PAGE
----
Last October I was commissioned by the organisers of Simms120 to write a poem about Herbert Simms, the amazing Dublin City Architect of the 1930’s. His buildings are a roll call of social housing in the city – he designed and oversaw all of the Cabra and Crumlin estates as well as Chancery House, Dolphin House, Pease House, Oliver Bond Fatima Mansions. The conference took place https://simms120.wordpress.com/ and among the other speakers were Eoin O’Mahony (Organiser), architectural historian Ellen Rowley, geographer and former resident of Pearse House, Mary Broe who brought me around the flats. Meanwhile my essay about Simms, (also read at the conference) was broadcast on
THE LIFE OF HELENA MOLONY: NATIONALIST AND FEMINIST Thursday 27th September 7.30pm.
A talk by Nell Regan, author of Helena Molony: a radical life, 1883-1967
At The Old Coach House, Old Lucan Road, Palmerstown. All welcome.
Hosted by Stewarts Care Library as part of South Dublin Libraries History and Heritage Summer
Looking forward to speaking at this years Dalkey Book Festival on 17 June at this event
57. Unreasonable Women: the Equality War Goes On
The Masonic Lodge
Next year marks the 100 – year anniversary of women getting the vote in Ireland. Much has been achieved in terms of gender equality, but women are still fighting on many of the same issues and women are still a minority in government today. How important was and is female activism in effecting change and, 100 years after suffrage, where are we now with regards to equality? And what would Markiewicz make of it all?
With Senator Lynne Ruane, Margaret Ward, Nell Regan, Yassmin Abdel-Magied and Martina Devlin.
2017 Book of the Year Irish Independent – Martina Devlin chose Helena Molony A Radical Life 1883 – 1967 as one of her books of the year in The Irish Independent on 24 December 2017 – in good company here!
Really looking forward to talking about Helena Molony: A Radical Life at this years’ Dublin Book Festival. I’ll be taking part in the event ‘Ireland ‘s Notable Women’ in conversation with Martina Devlin along with Valerie Packenham on Maria Edgeworth and Clodagh Finn on Mary Elmes.
8 November, 8pm in Blanchardstown Library – the event is free but booking is advised.
” a book that has done more to rehabilitate its subject than anything else written over the past half-century.”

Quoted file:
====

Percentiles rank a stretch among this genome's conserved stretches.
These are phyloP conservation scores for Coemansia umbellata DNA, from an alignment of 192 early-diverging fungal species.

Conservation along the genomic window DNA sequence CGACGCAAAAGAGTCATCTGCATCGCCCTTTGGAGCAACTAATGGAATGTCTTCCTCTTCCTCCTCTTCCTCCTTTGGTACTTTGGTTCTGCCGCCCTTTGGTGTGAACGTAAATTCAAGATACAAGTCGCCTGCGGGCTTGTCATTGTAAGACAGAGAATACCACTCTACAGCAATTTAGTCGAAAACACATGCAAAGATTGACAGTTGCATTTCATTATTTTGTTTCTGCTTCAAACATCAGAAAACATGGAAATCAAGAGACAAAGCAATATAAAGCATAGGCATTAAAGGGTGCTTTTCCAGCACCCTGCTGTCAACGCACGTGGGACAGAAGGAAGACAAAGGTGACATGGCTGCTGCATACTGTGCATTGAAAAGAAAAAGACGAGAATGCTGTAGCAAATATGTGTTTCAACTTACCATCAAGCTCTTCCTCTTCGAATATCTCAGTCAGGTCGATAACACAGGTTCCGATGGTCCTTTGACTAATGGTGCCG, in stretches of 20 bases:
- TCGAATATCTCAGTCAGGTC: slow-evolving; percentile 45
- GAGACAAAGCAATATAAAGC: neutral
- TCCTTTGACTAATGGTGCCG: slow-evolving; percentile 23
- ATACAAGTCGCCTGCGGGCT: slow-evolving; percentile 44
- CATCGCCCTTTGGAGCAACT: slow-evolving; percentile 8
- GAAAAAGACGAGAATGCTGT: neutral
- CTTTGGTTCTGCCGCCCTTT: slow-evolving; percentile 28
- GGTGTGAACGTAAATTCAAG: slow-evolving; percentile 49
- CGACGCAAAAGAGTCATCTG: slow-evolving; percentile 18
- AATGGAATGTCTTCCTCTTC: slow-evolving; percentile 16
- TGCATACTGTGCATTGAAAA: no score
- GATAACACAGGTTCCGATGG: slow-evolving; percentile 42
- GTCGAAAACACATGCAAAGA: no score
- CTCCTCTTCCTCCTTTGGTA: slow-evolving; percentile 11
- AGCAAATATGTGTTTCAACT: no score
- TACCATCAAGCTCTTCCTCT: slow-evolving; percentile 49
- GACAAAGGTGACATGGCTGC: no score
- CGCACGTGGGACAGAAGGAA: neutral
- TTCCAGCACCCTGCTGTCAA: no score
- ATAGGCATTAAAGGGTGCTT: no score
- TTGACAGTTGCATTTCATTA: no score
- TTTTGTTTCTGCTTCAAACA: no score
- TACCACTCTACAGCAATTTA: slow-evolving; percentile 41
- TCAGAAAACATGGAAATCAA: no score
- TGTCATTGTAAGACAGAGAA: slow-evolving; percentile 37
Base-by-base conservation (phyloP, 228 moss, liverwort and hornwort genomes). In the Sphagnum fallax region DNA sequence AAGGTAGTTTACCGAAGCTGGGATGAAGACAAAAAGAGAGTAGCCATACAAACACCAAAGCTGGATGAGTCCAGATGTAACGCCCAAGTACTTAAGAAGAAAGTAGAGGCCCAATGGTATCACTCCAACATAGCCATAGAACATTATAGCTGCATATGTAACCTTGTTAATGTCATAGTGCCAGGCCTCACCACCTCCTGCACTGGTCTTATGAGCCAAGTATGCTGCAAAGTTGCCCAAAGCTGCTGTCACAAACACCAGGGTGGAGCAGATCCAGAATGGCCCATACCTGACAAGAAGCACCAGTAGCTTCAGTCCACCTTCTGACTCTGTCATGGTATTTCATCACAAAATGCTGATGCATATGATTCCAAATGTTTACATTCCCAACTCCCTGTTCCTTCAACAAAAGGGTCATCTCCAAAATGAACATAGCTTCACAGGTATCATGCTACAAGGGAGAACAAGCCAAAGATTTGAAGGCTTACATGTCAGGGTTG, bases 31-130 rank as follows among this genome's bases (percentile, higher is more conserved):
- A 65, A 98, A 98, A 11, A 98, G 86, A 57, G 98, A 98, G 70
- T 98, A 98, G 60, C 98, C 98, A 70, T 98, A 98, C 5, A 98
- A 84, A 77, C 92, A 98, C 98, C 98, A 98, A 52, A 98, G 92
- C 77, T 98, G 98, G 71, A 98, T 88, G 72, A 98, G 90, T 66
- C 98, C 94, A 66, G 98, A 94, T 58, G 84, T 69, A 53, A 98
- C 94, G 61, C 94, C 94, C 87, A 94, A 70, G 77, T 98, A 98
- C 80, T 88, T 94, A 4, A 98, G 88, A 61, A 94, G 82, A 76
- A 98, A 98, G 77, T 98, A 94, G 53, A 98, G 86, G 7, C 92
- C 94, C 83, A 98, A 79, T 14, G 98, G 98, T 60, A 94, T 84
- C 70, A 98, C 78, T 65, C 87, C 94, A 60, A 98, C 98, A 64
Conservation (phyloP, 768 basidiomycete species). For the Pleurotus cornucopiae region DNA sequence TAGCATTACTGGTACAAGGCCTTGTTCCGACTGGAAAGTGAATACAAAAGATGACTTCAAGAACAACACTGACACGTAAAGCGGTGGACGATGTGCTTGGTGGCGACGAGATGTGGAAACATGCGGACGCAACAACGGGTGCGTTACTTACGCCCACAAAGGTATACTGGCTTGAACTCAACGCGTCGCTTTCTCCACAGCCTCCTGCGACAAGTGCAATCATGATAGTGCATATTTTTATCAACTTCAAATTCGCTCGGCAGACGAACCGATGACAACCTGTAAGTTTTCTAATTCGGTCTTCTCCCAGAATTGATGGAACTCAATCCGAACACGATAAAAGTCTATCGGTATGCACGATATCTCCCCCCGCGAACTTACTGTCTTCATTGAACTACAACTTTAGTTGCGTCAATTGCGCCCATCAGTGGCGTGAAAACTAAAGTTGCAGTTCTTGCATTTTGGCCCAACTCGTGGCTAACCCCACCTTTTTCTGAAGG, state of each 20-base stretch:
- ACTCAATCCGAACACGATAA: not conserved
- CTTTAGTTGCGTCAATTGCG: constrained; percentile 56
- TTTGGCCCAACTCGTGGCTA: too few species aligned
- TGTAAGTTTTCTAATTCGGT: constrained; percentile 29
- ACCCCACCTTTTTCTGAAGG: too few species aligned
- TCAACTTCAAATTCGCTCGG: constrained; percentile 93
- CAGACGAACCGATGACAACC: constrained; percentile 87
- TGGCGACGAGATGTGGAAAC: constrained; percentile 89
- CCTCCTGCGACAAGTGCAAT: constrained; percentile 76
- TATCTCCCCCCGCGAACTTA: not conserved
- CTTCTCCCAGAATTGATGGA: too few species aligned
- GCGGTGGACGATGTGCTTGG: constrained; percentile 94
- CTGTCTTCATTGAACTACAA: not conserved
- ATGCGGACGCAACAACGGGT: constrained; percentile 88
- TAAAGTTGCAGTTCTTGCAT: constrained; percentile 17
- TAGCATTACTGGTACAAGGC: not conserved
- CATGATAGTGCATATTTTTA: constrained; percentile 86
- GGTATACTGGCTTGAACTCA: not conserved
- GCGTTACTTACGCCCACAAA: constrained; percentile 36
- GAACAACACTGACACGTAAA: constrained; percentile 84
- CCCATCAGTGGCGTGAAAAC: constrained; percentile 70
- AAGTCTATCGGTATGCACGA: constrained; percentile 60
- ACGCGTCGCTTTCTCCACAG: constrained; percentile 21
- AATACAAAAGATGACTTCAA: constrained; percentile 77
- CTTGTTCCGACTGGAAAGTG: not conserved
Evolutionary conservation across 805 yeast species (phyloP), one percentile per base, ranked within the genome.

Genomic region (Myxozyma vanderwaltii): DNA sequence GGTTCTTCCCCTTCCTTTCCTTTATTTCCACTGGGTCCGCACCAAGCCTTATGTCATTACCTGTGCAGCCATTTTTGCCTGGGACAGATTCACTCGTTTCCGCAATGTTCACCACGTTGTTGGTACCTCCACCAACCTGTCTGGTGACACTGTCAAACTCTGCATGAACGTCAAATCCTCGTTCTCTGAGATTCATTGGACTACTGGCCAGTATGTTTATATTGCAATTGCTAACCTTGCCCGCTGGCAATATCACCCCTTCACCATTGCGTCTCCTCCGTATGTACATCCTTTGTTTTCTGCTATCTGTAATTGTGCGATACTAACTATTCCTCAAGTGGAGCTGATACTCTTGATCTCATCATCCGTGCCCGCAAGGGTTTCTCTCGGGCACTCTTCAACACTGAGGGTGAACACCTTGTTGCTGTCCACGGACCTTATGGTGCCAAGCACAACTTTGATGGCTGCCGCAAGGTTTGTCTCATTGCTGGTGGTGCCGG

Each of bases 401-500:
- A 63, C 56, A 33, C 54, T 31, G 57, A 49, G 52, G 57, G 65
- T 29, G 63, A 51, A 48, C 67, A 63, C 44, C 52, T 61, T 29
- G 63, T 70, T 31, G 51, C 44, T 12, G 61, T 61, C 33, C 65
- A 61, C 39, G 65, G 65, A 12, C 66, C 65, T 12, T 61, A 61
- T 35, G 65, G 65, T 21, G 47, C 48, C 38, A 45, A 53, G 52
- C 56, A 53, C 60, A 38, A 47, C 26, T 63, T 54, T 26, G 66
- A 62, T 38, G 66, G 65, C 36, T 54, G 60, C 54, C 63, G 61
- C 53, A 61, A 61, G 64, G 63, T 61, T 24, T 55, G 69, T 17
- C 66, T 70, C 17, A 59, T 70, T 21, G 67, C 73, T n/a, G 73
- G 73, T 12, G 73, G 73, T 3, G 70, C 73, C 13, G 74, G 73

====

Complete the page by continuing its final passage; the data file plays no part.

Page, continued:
” There is no one better qualified to write her life than Nell Regan, who published what Senia Pašeta has described as “a pioneering biographical essay on Molony” in 2001. That was the fruit of a decade’s intermittent research and meant, crucially, that, in Nell’s own words, “I was lucky enough to be doing my initial research at a time when there were still people alive who had known her”, such as Francis Stuart, Louie Coghlan O’Brien and Finian Czira. She was writing about someone who was the proverbial handshake away and a poet’s insight made that link all the more palpable.”
In May, following on from the launch at Liberty Hall, there was a substantial review by Catriona Crowe in the Books section of the Irish Times,
“This first biography of Molony fleshes out our knowledge of this complicated woman and joins a number of other biographies of women activists during these years whose lives are being excavated by a new generation of historians of Irish women, building on the pioneering work of Margaret Ward’s Unmanageable Revolutionaries and Mary Jones’s These Obstreperous Lassies, published in 1983 and 1988. The decade of centenaries has brought a welcome focus on women involved in feminism, nationalism, militarism, pacifism and socialism during the period.”
All welcome – come along on 3pm, 28 April to Liberty Hall to launch Helena Molony A Radical Life 1883-1967 off into the world.
Delighted that it is taking place in Liberty Hall 100 years on from the date Molony, Rosie Hackett & others marked the first anniversary of the Rising so dramatically. Her name seems to be cropping up all over the place this month between One City One book Echoland and the 1917 Rising anniversary.